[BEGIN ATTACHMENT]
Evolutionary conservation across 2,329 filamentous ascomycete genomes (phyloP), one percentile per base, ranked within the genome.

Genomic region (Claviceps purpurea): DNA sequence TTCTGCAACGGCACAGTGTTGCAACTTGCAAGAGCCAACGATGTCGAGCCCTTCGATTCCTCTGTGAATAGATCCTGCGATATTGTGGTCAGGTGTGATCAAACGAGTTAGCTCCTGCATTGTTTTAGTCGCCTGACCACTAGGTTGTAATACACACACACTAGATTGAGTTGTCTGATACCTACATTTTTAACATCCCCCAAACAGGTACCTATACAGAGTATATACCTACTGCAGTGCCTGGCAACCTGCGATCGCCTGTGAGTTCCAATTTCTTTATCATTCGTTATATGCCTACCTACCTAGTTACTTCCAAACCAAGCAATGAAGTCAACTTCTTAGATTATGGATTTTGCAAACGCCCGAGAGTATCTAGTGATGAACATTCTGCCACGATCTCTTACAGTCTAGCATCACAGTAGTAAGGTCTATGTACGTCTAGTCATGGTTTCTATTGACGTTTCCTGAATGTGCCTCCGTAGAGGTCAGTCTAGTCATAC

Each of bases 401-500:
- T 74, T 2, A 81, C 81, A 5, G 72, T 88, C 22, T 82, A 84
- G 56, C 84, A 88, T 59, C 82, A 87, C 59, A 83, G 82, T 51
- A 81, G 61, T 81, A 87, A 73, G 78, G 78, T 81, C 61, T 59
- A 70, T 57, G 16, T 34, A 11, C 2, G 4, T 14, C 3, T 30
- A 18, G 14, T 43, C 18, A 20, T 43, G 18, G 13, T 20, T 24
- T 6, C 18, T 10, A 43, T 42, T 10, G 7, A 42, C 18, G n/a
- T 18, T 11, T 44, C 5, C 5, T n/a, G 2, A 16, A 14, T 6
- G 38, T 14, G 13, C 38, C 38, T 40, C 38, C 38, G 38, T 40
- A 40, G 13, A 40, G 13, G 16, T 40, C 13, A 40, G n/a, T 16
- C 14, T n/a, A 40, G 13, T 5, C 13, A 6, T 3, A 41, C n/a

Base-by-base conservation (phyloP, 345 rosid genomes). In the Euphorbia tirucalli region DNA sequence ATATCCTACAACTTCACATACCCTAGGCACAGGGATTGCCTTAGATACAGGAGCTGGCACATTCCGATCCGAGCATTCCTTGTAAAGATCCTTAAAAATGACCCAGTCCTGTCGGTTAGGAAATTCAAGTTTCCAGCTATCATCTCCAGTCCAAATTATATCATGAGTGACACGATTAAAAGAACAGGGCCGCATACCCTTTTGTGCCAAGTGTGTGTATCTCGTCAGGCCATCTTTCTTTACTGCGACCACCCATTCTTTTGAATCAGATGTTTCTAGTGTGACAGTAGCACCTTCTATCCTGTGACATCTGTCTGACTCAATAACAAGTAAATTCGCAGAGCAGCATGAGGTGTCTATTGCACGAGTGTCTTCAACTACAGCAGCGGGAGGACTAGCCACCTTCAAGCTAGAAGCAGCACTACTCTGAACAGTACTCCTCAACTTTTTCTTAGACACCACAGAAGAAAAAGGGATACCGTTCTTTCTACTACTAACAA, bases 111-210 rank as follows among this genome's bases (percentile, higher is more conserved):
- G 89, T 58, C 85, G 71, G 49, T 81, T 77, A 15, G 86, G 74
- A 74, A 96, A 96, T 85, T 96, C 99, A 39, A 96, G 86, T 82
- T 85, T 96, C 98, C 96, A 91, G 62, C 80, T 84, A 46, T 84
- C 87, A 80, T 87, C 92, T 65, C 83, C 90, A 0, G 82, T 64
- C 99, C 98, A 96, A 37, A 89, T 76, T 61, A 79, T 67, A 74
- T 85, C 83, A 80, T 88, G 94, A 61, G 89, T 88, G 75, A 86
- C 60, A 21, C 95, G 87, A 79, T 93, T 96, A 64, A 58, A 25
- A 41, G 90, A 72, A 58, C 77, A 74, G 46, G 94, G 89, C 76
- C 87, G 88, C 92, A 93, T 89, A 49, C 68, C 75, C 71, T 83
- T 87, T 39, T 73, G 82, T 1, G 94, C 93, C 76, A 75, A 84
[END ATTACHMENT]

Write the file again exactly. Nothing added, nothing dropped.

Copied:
Evolutionary conservation across 2,329 filamentous ascomycete genomes (phyloP), one percentile per base, ranked within the genome.

Genomic region (Claviceps purpurea): DNA sequence TTCTGCAACGGCACAGTGTTGCAACTTGCAAGAGCCAACGATGTCGAGCCCTTCGATTCCTCTGTGAATAGATCCTGCGATATTGTGGTCAGGTGTGATCAAACGAGTTAGCTCCTGCATTGTTTTAGTCGCCTGACCACTAGGTTGTAATACACACACACTAGATTGAGTTGTCTGATACCTACATTTTTAACATCCCCCAAACAGGTACCTATACAGAGTATATACCTACTGCAGTGCCTGGCAACCTGCGATCGCCTGTGAGTTCCAATTTCTTTATCATTCGTTATATGCCTACCTACCTAGTTACTTCCAAACCAAGCAATGAAGTCAACTTCTTAGATTATGGATTTTGCAAACGCCCGAGAGTATCTAGTGATGAACATTCTGCCACGATCTCTTACAGTCTAGCATCACAGTAGTAAGGTCTATGTACGTCTAGTCATGGTTTCTATTGACGTTTCCTGAATGTGCCTCCGTAGAGGTCAGTCTAGTCATAC

Each of bases 401-500:
- T 74, T 2, A 81, C 81, A 5, G 72, T 88, C 22, T 82, A 84
- G 56, C 84, A 88, T 59, C 82, A 87, C 59, A 83, G 82, T 51
- A 81, G 61, T 81, A 87, A 73, G 78, G 78, T 81, C 61, T 59
- A 70, T 57, G 16, T 34, A 11, C 2, G 4, T 14, C 3, T 30
- A 18, G 14, T 43, C 18, A 20, T 43, G 18, G 13, T 20, T 24
- T 6, C 18, T 10, A 43, T 42, T 10, G 7, A 42, C 18, G n/a
- T 18, T 11, T 44, C 5, C 5, T n/a, G 2, A 16, A 14, T 6
- G 38, T 14, G 13, C 38, C 38, T 40, C 38, C 38, G 38, T 40
- A 40, G 13, A 40, G 13, G 16, T 40, C 13, A 40, G n/a, T 16
- C 14, T n/a, A 40, G 13, T 5, C 13, A 6, T 3, A 41, C n/a

Base-by-base conservation (phyloP, 345 rosid genomes). In the Euphorbia tirucalli region DNA sequence ATATCCTACAACTTCACATACCCTAGGCACAGGGATTGCCTTAGATACAGGAGCTGGCACATTCCGATCCGAGCATTCCTTGTAAAGATCCTTAAAAATGACCCAGTCCTGTCGGTTAGGAAATTCAAGTTTCCAGCTATCATCTCCAGTCCAAATTATATCATGAGTGACACGATTAAAAGAACAGGGCCGCATACCCTTTTGTGCCAAGTGTGTGTATCTCGTCAGGCCATCTTTCTTTACTGCGACCACCCATTCTTTTGAATCAGATGTTTCTAGTGTGACAGTAGCACCTTCTATCCTGTGACATCTGTCTGACTCAATAACAAGTAAATTCGCAGAGCAGCATGAGGTGTCTATTGCACGAGTGTCTTCAACTACAGCAGCGGGAGGACTAGCCACCTTCAAGCTAGAAGCAGCACTACTCTGAACAGTACTCCTCAACTTTTTCTTAGACACCACAGAAGAAAAAGGGATACCGTTCTTTCTACTACTAACAA, bases 111-210 rank as follows among this genome's bases (percentile, higher is more conserved):
- G 89, T 58, C 85, G 71, G 49, T 81, T 77, A 15, G 86, G 74
- A 74, A 96, A 96, T 85, T 96, C 99, A 39, A 96, G 86, T 82
- T 85, T 96, C 98, C 96, A 91, G 62, C 80, T 84, A 46, T 84
- C 87, A 80, T 87, C 92, T 65, C 83, C 90, A 0, G 82, T 64
- C 99, C 98, A 96, A 37, A 89, T 76, T 61, A 79, T 67, A 74
- T 85, C 83, A 80, T 88, G 94, A 61, G 89, T 88, G 75, A 86
- C 60, A 21, C 95, G 87, A 79, T 93, T 96, A 64, A 58, A 25
- A 41, G 90, A 72, A 58, C 77, A 74, G 46, G 94, G 89, C 76
- C 87, G 88, C 92, A 93, T 89, A 49, C 68, C 75, C 71, T 83
- T 87, T 39, T 73, G 82, T 1, G 94, C 93, C 76, A 75, A 84